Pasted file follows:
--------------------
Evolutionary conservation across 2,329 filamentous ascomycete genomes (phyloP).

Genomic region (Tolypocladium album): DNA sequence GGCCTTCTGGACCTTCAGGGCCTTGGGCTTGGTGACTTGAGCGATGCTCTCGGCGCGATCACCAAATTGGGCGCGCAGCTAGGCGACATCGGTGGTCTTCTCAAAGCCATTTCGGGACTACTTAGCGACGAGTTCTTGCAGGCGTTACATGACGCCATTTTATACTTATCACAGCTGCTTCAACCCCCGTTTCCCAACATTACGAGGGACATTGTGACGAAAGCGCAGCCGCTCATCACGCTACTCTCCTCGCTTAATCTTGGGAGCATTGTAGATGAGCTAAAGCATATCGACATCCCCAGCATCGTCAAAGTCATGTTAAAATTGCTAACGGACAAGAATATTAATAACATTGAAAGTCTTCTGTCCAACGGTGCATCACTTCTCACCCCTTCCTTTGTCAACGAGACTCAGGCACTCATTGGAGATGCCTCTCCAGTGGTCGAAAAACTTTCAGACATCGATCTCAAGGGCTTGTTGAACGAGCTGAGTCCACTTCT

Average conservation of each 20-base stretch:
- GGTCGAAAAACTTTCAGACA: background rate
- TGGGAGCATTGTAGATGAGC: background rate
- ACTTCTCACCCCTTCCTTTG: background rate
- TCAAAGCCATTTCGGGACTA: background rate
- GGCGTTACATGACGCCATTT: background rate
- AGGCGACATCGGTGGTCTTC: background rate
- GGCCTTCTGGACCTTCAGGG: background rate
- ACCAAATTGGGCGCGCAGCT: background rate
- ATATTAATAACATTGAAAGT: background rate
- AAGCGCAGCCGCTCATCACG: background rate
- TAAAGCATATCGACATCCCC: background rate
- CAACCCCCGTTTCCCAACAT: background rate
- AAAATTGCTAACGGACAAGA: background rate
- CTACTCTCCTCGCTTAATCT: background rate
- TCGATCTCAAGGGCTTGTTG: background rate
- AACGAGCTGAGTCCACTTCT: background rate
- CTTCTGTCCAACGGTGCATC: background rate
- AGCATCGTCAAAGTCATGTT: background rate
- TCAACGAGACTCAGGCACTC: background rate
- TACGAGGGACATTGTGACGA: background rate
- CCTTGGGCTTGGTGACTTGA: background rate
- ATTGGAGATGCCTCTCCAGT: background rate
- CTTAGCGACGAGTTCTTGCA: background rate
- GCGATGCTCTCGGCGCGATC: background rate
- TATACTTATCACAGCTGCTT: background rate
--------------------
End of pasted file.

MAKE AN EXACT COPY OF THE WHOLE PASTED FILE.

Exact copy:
Evolutionary conservation across 2,329 filamentous ascomycete genomes (phyloP).

Genomic region (Tolypocladium album): DNA sequence GGCCTTCTGGACCTTCAGGGCCTTGGGCTTGGTGACTTGAGCGATGCTCTCGGCGCGATCACCAAATTGGGCGCGCAGCTAGGCGACATCGGTGGTCTTCTCAAAGCCATTTCGGGACTACTTAGCGACGAGTTCTTGCAGGCGTTACATGACGCCATTTTATACTTATCACAGCTGCTTCAACCCCCGTTTCCCAACATTACGAGGGACATTGTGACGAAAGCGCAGCCGCTCATCACGCTACTCTCCTCGCTTAATCTTGGGAGCATTGTAGATGAGCTAAAGCATATCGACATCCCCAGCATCGTCAAAGTCATGTTAAAATTGCTAACGGACAAGAATATTAATAACATTGAAAGTCTTCTGTCCAACGGTGCATCACTTCTCACCCCTTCCTTTGTCAACGAGACTCAGGCACTCATTGGAGATGCCTCTCCAGTGGTCGAAAAACTTTCAGACATCGATCTCAAGGGCTTGTTGAACGAGCTGAGTCCACTTCT

Average conservation of each 20-base stretch:
- GGTCGAAAAACTTTCAGACA: background rate
- TGGGAGCATTGTAGATGAGC: background rate
- ACTTCTCACCCCTTCCTTTG: background rate
- TCAAAGCCATTTCGGGACTA: background rate
- GGCGTTACATGACGCCATTT: background rate
- AGGCGACATCGGTGGTCTTC: background rate
- GGCCTTCTGGACCTTCAGGG: background rate
- ACCAAATTGGGCGCGCAGCT: background rate
- ATATTAATAACATTGAAAGT: background rate
- AAGCGCAGCCGCTCATCACG: background rate
- TAAAGCATATCGACATCCCC: background rate
- CAACCCCCGTTTCCCAACAT: background rate
- AAAATTGCTAACGGACAAGA: background rate
- CTACTCTCCTCGCTTAATCT: background rate
- TCGATCTCAAGGGCTTGTTG: background rate
- AACGAGCTGAGTCCACTTCT: background rate
- CTTCTGTCCAACGGTGCATC: background rate
- AGCATCGTCAAAGTCATGTT: background rate
- TCAACGAGACTCAGGCACTC: background rate
- TACGAGGGACATTGTGACGA: background rate
- CCTTGGGCTTGGTGACTTGA: background rate
- ATTGGAGATGCCTCTCCAGT: background rate
- CTTAGCGACGAGTTCTTGCA: background rate
- GCGATGCTCTCGGCGCGATC: background rate
- TATACTTATCACAGCTGCTT: background rate